Commonly used as a groundcover, lesser periwinkle also works well in a rock or wall garden. This handsome, evergreen trailer produces quantities of lavender-blue flowers in late spring and early summer.
If you use colorful plants like Dianthus alpinus, the rocks in your rock garden won't have to carry the load, themselves. Don Johnston/All Canada Photos/Getty Images When we speak of listing "rock garden plants," we are not, of course, referring to a botanical classification. There are all kinds of ...
Plants suited for rock gardens are generally dwarf varieties that are hardy and well-suited to poor soil or other harsh conditions. Nature as Your Guide. Traditional alpine and desert type rock gardens represent the triumph of life force over the harshness of the elements of nature.
Rock gardens, as a rule, are composed of plants that require a type of soil that provides good drainage. This means using a sandy soil. This means using a sandy soil. If all you have is a clayey soil , add sand and compost to it to promote better drainage.
Rock gardens can bring a natural, rugged beauty to any yard, including those with steep hillsides or other difficult growing conditions. Take a look at these stunning gardens for a wealth of color and design inspiration.
Rock gardens, or rockeries, recreate the beauty of wild plants growing amongst mountains or in the hard, arid soil of a desert area. Rock gardens can be planted in almost any location using low growing native plants to create natural-looking growth. Rock gardens feature hardy, drought-resistant ...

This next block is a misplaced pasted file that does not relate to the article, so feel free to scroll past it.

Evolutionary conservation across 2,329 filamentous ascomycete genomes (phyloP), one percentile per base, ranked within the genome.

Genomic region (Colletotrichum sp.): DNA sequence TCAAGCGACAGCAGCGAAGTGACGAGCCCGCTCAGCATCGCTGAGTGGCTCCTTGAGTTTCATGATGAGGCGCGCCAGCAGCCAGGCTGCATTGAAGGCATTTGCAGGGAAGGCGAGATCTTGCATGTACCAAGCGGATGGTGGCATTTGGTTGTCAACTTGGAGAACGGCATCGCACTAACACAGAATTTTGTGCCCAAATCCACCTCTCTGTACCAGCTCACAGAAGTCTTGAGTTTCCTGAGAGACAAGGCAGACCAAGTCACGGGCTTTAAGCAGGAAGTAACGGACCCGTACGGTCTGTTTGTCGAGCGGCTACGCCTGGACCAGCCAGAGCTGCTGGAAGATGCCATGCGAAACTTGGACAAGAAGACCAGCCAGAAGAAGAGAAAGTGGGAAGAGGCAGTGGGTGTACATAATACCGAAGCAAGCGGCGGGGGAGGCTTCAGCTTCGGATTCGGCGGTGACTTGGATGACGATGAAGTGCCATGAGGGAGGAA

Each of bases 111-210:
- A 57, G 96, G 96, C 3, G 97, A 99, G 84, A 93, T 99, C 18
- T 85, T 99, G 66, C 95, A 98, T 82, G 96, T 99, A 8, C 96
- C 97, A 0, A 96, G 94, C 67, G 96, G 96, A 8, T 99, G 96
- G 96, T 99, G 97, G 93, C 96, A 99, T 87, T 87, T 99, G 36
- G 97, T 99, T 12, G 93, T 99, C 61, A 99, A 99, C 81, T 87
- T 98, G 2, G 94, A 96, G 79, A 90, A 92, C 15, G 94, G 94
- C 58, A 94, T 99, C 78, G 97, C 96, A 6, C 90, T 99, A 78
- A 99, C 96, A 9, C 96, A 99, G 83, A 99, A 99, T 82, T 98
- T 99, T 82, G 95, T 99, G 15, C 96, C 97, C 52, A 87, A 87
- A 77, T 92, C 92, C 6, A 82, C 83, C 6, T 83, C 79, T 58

Tufted Ice Plant, a miniature gem of the South African mesembs, is a fabulous cold hardy succulent for use in rock gardens and containers.... Learn More . Delosperma sphalmanthoides Tufted Ice Plant Delosperma sphalmanthoides. Regular Price $7.99 Sale $7.19. ... Rock Garden Plants.
Plants and Flowers that are Suitable for Growing in Rock Gardens At one time Rock Gardens were usually designed to imitate native plants growing in natural stone outcroppings like you would find in an alpine meadow.
One thing to keep in mind with regard to plants for rock gardens is that most of the plants should be small in size. This is because they are used more to complement the stones in the garden, not hide them. You can throw in some shade trees or backdrop plants for size differentiation, but all other plants for rock gardens should be small.
Think tiny when it comes to your rock garden plants. Smaller bulbs are nice choice—especially small daffodils, wild tulip species, blue eyed grass or brodiaea. Creeping plants are fun to use, too, because they soften the hard edges of the rocks and help blend your plantings over time.